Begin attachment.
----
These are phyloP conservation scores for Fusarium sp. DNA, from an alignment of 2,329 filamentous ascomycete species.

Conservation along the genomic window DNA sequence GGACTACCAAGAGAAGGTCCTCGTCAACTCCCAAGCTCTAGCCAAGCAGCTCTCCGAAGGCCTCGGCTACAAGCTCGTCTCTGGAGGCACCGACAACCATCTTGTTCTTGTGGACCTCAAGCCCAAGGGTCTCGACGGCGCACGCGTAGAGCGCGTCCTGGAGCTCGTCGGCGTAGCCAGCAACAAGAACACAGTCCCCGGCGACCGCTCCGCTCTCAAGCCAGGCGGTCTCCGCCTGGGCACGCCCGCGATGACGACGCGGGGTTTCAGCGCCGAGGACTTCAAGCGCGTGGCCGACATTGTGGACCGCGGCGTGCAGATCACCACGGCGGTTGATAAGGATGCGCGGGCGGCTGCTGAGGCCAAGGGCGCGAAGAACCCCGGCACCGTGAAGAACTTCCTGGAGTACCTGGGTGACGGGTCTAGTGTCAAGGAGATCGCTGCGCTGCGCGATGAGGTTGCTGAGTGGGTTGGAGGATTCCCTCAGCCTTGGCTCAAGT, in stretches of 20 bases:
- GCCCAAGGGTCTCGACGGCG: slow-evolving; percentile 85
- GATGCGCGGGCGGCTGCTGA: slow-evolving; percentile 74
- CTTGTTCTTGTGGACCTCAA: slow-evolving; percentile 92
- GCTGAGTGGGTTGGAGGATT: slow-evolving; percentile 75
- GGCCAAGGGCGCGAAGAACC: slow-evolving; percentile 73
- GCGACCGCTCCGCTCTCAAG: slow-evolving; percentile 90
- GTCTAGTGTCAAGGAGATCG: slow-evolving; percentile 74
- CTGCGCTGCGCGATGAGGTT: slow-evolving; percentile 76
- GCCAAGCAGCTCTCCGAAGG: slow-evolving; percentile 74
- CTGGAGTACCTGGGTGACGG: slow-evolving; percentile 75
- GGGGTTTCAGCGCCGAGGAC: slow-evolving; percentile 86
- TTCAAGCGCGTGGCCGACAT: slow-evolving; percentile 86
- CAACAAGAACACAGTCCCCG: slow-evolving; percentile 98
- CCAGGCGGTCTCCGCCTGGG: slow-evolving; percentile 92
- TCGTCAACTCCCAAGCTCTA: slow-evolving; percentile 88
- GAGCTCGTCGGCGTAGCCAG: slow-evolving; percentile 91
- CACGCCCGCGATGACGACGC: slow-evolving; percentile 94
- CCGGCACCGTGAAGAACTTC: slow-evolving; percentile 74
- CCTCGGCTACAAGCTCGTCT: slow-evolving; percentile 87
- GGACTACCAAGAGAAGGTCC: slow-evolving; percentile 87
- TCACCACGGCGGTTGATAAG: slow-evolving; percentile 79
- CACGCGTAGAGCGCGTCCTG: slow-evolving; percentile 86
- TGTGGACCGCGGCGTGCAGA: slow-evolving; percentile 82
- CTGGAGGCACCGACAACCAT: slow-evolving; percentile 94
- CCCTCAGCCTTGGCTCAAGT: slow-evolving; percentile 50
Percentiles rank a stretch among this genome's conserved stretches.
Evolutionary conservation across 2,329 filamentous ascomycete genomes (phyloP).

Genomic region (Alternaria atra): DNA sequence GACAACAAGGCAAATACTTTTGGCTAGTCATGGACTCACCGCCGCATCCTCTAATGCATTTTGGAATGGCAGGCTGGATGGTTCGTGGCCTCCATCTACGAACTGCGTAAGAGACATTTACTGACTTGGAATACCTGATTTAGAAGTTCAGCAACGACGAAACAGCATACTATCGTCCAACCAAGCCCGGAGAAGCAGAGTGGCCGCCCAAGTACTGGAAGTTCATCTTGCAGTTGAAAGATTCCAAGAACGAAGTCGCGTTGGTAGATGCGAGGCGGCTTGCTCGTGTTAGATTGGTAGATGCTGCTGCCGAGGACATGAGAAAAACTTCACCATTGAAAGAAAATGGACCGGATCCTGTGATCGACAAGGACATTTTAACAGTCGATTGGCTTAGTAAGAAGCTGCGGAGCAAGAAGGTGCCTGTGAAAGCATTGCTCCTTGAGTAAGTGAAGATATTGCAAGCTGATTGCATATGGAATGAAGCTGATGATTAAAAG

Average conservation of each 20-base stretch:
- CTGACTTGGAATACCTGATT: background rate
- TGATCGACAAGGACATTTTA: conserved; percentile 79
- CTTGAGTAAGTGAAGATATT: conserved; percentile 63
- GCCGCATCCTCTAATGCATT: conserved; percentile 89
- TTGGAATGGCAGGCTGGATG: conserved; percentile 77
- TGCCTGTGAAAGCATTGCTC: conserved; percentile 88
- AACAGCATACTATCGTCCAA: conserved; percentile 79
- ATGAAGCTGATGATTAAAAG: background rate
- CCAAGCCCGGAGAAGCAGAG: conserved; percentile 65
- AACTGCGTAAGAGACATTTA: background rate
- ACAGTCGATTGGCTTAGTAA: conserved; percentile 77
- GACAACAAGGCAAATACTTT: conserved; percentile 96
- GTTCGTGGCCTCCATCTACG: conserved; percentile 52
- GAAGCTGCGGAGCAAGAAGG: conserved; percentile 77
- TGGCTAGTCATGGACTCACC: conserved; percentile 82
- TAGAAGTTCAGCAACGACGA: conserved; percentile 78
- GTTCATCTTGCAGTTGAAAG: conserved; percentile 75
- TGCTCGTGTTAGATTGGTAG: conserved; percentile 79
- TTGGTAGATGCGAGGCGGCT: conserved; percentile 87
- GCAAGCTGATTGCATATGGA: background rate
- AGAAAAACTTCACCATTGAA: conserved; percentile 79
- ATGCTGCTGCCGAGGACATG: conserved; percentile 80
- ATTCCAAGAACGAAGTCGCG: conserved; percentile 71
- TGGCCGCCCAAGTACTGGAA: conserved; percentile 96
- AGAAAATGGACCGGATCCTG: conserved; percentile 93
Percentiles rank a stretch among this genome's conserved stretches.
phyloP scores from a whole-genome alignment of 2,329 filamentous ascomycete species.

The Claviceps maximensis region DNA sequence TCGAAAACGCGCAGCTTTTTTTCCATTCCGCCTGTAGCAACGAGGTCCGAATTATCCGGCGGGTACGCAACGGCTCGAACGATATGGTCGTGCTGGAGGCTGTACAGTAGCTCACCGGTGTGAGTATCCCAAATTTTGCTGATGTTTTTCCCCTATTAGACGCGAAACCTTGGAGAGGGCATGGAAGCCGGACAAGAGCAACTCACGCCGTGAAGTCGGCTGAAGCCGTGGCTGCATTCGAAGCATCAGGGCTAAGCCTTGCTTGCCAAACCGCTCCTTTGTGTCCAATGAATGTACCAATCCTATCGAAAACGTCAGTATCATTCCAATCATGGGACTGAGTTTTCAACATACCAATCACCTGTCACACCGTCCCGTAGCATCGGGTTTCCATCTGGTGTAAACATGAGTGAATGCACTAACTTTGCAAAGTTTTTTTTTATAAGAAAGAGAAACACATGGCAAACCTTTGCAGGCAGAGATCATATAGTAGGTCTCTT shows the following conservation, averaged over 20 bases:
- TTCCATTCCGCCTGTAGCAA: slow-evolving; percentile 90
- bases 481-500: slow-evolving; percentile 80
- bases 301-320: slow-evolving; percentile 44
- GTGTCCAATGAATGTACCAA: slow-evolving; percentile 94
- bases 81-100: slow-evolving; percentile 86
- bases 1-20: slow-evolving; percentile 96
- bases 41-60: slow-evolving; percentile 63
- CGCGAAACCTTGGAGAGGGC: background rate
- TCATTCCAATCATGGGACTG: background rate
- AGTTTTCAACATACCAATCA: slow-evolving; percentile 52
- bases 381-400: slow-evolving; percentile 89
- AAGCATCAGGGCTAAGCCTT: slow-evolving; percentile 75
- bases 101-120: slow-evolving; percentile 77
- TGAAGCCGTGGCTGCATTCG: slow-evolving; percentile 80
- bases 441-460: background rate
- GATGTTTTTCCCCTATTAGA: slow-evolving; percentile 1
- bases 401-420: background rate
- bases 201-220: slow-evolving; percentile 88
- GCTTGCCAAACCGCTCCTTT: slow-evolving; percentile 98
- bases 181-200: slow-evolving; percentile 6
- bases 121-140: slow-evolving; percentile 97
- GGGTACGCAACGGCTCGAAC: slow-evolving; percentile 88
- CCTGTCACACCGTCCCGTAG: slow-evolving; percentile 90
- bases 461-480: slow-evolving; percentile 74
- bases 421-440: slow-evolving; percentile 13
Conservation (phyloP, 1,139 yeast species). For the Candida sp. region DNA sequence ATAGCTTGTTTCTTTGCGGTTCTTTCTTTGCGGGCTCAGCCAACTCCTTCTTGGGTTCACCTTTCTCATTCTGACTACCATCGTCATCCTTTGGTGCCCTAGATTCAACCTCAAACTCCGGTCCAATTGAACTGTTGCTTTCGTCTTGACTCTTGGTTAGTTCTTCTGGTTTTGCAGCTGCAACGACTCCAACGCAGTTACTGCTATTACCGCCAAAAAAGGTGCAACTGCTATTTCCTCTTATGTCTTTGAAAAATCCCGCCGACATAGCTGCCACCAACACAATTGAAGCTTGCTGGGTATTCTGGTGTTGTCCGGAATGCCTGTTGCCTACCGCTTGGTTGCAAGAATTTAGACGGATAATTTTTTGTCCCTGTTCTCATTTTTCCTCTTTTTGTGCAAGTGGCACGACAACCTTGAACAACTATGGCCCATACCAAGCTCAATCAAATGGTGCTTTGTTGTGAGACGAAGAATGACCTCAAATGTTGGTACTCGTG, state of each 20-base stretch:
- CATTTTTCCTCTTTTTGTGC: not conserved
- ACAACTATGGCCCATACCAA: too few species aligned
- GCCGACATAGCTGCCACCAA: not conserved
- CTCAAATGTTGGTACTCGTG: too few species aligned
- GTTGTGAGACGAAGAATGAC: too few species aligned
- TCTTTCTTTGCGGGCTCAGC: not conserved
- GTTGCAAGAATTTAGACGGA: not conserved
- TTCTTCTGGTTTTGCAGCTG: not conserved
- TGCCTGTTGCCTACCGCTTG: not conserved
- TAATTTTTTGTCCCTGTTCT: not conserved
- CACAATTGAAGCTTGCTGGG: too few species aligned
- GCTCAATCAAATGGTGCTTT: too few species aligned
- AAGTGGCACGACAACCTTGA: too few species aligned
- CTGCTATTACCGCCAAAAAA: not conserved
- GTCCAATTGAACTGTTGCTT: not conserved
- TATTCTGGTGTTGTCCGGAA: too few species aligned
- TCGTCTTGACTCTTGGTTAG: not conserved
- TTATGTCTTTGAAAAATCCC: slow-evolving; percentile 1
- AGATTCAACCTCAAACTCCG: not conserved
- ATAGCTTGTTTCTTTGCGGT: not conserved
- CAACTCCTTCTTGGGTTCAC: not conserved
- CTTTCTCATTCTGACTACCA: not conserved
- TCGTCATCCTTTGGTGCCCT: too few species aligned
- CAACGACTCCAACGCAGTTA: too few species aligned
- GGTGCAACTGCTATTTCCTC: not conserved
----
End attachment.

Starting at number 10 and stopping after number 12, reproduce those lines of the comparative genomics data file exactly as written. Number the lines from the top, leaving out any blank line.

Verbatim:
- CTGCGCTGCGCGATGAGGTT: slow-evolving; percentile 76
- GCCAAGCAGCTCTCCGAAGG: slow-evolving; percentile 74
- CTGGAGTACCTGGGTGACGG: slow-evolving; percentile 75